QOTR: Femcee Battles

Many complain that the music industry is doing an injustice to Hip-Hop fans for the lack of female rappers in the game. On the battle scene, the statistics are even smaller. Rarely have we seen it from a female’s perspective until QOTR, the newest platform that affords female MC’s an opportunity to prove their skills in the ring.

Words: Jessica Compton Bennett
Images: Kevin Amato

The battle scene has always been instrumental to the progress of Hip-Hop culture. Just think about it; Some of the most infamous moments in Hip-Hop spawned from battles on wax. Boogie Down Productions vs. The Juice Crew, LL Cool J vs. every-damn-body, and of course, the epic Nas vs. Jay-Z battle kept heads on the edge of their seats for years. Battling on wax always brings an energy to recorded music rarely heard, even on the liveliest of records, because it’s all about proving one’s self. It’s not about the catchy hook, or being a radio smash. It’s simply about bodying someone so badly, that they either return more lyrically vicious than before, or they’re forced to off their careers as rappers.

Now envision that kind of energy live on stage. Imagine how the crowd felt at Summer Jam 2001, when Jay-Z performed “The Takeover”. Or for older heads, when Kool Moe Dee called out Busy Bee. The feeling Detroit kids got watching battles at the Shelter when Eminem was still proving himself long before The Marshall Mathers LP. Must we even discuss Nicki vs Kim? There is just something about the battle world that will always be a source of intrigue and a necessary element of the art form. And finally (and thankfully), there is a place for the ladies who rock the mic to spit crack sans judgment, bias and bullshit—the usually cattiness that comes with being a female MC on the come up.

No doubt women have been putting in unrecognized work on the battle scene since it began. Legends like Roxanne Shante and Queen Latifah battled on the block before getting deals. Eve spoke of having to battle every MC in Ruff Ryders before they would even sign her. For many MC’s, male and female, battling is how you prove yourself as a lyricist and performer before you get major recognition, in hopes that someone will take notice of your skills. While Battle Rap Leagues like SMACK/URL and Grindtime are the biggest names doin’ it right now, let’s be honest: you’ll be lucky to catch a dope female battle once every blue moon. In comes Queen of the Ring (QOTR), the world’s first all-female Rap league, which features a roster of at least 15 chicks that will take your fuckin’ head off.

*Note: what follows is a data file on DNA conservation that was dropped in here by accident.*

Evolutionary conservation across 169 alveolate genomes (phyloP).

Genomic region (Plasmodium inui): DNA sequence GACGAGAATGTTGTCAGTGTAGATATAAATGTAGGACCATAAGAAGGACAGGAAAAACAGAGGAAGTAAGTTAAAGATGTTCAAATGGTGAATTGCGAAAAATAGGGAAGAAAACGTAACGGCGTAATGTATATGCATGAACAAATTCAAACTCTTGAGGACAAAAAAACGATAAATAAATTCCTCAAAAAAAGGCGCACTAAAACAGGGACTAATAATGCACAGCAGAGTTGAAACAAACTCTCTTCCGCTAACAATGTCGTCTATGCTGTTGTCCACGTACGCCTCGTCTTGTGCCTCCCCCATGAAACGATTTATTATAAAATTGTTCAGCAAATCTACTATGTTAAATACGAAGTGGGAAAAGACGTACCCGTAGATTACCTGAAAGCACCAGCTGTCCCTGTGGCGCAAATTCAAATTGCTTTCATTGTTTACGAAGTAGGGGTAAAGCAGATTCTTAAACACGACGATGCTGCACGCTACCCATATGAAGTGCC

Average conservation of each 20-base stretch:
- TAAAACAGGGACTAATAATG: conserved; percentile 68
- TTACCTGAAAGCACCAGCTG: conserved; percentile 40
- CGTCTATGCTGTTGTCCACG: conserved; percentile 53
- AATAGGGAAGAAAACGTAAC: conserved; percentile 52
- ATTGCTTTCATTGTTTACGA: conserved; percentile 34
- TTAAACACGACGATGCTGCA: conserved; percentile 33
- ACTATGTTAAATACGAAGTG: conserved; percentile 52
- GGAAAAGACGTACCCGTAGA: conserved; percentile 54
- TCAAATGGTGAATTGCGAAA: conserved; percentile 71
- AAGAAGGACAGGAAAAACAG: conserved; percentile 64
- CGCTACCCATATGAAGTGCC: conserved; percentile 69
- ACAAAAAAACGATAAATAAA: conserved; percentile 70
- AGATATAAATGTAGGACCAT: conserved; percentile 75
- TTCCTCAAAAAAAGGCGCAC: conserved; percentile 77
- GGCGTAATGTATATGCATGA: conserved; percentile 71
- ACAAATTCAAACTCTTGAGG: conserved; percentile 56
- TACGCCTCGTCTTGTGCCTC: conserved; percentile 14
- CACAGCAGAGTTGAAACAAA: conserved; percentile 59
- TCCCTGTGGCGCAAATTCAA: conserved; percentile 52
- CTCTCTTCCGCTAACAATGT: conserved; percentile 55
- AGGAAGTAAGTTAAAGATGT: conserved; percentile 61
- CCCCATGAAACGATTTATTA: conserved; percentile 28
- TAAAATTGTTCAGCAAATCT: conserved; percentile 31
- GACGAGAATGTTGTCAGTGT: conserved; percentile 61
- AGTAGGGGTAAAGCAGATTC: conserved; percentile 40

Founder Vague already had King of the Ring (KOTR), when his future business partner Debo approached him with the idea to launch its female counterpart. “KOTR was doing well, but I just thought that the idea of having an all-female league would be some new shit we never really saw before. So I nagged Vague about it and eventually we had our first event with two battles in US Fitteds in The Bronx,” Debo says.

That was less than a year ago and QOTR has already established itself as the premier breeding ground for female MC’s. Rappers from Detroit, Philly and all over NYC have stepped into the ring in an effort to get their weight up. Babs Bunny, best known for her days as a “bad girl” in Diddy’s Da Band, is now co-hosting the battles with Vague. Former battle rapper Lady Luck has come through to show support, as well as Cormega and a countless other top tier male battle rappers, which begs the question, how do men view all of this? “Honestly, I mean, most of the URL niggas show love, you feel me? They come to the battles and support; it’s all good. I haven’t heard any bad feedback from anybody,” says E-Hart, one of the first MC’s to battle in tonight’s QOTR.

Why would there be bad feedback? As with everything in this world, haters are inevitable, but to be a battler is to be an underdog which is what ultimately keeps leagues like this tight knit. Regardless of gender, everyone is trying to make it. However, you can’t help but wonder how MC’s in KOTR feel about QOTR taking off even before they have, especially since they’ve been established longer. Debo explains the difference. “QOTR has far overshadowed KOTR since it started. That’s not to say KOTR is garbage or not up to par, it’s just that we’ve all kind of seen guys rapping before, you know? QOTR was a fresh, new idea that created a lot of fans that weren’t there before.”